A major biography of Garland by Keith Newlin was published in 2008 - Hamlin Garland: A Life - by University of Nebraska Press (some pages can be previewed at Googlebooks). In his acknowledgements, Newlin notes that his chief sources for details of Garland’s private life were ‘voluminous letters, manuscripts, and especially his diaries’. He further explains that Garland began keeping a diary at the start of 1898, but that it wasn’t until after the success A Son of the Middle Border that he realised that his diaries could provide source material for further family history books. Newlin also notes that, in his biography of Garland, he tended to rely upon the diaries ‘for first impressions and the details of his remarkable life’ rather than on Garland’s own polished memoirs.

Some 40 years earlier, in 1868, The Huntington Library, which holds the Garland archive of diaries, published a selection of extracts as edited by Donald Pizer: Hamlin Garland’s Diaries. This can be read online by borrowing it from Internet Archive (requires free log-in). Rather than organised chronologically, the diary extracts are arranged by topics (places, events, personalities etc.). Here is a selection of those extracts.

19 December 1898 [New York]
‘I am settled in a neat room at 58 East 25th and now sit writing therein waiting for my trunks to arrive. Already I feel the superciliousness of this old town, not toward me but toward my people. The feeling that nothing worthwhile exists in the West, that things are so much superior here. This conception runs through every conversation. It annoys and embitters me.’

27 April 1899 [London]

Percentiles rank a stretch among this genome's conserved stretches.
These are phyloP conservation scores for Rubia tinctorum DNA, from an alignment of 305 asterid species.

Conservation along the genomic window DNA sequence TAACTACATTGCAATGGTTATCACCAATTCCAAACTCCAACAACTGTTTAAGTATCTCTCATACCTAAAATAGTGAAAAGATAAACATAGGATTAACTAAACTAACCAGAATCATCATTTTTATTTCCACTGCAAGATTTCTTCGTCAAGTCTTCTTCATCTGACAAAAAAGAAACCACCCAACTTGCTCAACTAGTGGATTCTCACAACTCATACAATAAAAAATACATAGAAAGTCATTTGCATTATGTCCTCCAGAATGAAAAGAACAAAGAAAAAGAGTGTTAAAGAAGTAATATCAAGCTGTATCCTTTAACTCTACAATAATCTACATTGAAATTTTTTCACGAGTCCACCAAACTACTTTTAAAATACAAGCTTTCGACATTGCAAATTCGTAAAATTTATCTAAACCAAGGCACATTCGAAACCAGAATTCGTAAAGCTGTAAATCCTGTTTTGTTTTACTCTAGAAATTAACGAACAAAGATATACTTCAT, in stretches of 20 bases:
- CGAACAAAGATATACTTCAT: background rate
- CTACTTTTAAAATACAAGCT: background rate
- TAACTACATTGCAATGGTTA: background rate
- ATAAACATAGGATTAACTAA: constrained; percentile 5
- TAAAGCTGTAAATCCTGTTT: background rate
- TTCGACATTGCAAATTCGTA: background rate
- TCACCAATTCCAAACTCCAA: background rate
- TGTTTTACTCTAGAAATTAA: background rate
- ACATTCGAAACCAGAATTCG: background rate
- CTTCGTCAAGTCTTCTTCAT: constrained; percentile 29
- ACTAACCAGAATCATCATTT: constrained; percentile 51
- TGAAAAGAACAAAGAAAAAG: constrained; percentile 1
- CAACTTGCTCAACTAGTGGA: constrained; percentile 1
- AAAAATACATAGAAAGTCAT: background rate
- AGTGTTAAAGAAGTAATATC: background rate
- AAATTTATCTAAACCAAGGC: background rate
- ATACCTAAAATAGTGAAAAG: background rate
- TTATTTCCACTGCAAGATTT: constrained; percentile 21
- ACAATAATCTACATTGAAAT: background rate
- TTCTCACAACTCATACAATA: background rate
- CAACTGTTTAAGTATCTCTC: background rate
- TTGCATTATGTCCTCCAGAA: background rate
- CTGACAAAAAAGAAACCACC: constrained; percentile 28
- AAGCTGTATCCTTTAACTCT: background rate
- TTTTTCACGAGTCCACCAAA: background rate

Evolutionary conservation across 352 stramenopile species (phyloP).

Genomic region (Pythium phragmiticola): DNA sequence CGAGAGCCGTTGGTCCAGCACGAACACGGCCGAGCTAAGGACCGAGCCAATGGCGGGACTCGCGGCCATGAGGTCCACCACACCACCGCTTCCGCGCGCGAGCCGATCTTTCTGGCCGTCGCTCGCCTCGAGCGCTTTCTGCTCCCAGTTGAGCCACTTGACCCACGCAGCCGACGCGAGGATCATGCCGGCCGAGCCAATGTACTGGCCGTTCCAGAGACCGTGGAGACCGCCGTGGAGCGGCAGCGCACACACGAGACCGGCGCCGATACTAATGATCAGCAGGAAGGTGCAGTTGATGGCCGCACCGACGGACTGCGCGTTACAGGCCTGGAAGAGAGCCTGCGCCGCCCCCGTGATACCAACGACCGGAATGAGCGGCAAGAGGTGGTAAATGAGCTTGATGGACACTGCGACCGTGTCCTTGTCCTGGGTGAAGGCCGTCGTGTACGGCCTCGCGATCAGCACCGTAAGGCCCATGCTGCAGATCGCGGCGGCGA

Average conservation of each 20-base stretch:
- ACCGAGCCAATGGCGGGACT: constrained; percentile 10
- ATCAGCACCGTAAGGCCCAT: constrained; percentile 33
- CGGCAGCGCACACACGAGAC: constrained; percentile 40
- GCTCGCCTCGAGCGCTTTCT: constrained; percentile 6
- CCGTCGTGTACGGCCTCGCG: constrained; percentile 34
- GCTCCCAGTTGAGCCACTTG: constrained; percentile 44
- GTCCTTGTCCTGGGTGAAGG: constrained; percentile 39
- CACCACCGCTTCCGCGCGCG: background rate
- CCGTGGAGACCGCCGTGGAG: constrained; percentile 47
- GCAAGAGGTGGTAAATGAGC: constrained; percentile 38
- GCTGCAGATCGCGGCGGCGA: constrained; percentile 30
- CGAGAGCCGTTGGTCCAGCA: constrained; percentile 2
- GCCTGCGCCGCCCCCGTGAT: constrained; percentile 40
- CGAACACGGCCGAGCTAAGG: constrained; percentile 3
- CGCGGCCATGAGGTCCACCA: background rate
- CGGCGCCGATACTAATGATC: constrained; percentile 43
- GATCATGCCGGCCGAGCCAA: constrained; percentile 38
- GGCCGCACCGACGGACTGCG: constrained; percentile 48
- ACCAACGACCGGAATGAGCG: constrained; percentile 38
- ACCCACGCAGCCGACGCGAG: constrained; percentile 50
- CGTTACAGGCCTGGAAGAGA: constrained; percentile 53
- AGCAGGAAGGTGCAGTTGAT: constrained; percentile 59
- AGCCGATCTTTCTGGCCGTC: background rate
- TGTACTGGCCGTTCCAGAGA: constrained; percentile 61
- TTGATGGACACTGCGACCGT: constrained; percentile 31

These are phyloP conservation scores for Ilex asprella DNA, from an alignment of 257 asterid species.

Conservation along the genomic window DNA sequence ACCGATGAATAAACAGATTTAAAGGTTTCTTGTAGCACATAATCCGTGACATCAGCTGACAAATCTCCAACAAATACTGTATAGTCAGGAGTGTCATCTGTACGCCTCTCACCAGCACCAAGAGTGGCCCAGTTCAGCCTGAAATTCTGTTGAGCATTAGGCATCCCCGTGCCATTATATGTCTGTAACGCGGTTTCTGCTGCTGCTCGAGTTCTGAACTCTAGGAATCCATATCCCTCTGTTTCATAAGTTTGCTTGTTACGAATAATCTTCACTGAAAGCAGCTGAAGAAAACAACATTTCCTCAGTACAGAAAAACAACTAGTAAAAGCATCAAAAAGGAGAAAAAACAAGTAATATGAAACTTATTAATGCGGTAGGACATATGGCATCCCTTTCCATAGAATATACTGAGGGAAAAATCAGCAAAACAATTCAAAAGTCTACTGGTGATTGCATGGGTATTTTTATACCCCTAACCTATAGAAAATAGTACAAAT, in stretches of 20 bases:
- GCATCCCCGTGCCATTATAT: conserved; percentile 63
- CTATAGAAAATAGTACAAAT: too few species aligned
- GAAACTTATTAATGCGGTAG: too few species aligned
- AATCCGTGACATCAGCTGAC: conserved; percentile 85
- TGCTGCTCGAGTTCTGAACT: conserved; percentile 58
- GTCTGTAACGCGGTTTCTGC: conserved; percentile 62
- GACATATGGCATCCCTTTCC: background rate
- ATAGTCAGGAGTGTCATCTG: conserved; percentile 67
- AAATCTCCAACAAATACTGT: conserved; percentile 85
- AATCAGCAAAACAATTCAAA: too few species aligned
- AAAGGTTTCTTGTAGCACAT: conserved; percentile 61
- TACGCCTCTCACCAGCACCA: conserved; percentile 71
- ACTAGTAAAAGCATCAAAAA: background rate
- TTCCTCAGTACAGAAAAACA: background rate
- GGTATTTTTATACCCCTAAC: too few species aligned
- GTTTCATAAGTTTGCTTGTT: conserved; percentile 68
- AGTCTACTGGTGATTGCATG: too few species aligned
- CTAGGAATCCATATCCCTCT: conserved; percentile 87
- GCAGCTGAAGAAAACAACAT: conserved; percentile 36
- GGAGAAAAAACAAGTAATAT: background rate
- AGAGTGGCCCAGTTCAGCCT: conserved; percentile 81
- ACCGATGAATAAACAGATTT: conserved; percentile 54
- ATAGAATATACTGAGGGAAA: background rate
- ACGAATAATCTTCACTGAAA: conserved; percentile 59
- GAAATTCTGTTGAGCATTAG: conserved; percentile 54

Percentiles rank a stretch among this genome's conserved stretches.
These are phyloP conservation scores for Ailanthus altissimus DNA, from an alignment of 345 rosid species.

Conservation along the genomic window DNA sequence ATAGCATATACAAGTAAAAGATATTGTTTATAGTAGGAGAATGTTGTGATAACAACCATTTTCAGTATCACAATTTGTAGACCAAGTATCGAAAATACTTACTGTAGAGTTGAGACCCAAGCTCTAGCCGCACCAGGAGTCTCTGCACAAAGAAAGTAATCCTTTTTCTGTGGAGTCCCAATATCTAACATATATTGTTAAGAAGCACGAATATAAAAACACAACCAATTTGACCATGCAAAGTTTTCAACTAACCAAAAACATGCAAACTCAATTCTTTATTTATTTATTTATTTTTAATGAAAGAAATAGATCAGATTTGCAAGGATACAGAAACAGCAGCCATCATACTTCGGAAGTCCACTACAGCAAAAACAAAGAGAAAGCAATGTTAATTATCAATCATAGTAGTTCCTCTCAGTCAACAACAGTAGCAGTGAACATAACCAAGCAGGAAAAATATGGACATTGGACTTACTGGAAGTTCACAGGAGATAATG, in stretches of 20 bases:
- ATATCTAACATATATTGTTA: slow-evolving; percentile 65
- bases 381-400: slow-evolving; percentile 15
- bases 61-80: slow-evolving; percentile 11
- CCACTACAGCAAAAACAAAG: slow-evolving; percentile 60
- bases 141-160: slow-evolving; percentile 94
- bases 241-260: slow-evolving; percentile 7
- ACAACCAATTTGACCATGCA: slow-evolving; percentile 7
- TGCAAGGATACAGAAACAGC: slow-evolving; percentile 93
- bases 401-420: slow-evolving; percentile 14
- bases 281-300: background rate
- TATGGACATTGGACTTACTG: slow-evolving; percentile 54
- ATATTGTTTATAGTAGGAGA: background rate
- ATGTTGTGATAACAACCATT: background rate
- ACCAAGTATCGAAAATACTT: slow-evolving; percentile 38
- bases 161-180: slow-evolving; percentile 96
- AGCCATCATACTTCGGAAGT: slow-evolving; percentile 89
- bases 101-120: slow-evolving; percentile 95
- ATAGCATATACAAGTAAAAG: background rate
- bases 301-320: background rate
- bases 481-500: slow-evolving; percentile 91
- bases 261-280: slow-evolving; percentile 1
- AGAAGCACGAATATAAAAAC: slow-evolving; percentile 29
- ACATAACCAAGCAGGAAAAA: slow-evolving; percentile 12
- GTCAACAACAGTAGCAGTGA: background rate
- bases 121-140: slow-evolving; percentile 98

‘Bang! I find myself plump in the middle of London. After a swift ride through green England under a misty white sky I shot suddenly under a yellow pall which overhung the great English-speaking maelstrom. It was not unlike the change which comes in sweeping into Chicago from the West. I found the city distracting with its ugly omnibuses, its rush of cabs, and its maze of streets, but less noisy, less imposing in bulk than I had imagined it would be. It seemed dingy, dark, multitudinous but not toweringly impressive. I stayed at a little hotel called the Edwards House near the Euston Station. A very primitive place. Indeed, everything I saw was primitive.’

23 July 1906 [Verona]
‘Verona interested me so much I determined to stay another day. I wandered about the streets till the last minute. First of all by good luck I blundered into the cattle market and got an enfilading shot at a crowd of several hundred farmers. I stood about watching them barter. They looked not unlike Kansans of the “hard times” of 1890 - lean, brown as leather, and poorly clothed - but when they began to trade they were of a different world! They yelled, they pushed, they pulled. They became fierce of face and ego. A trade was a battle. It was all deeply diverting to me.’

12 August 1917 [New York]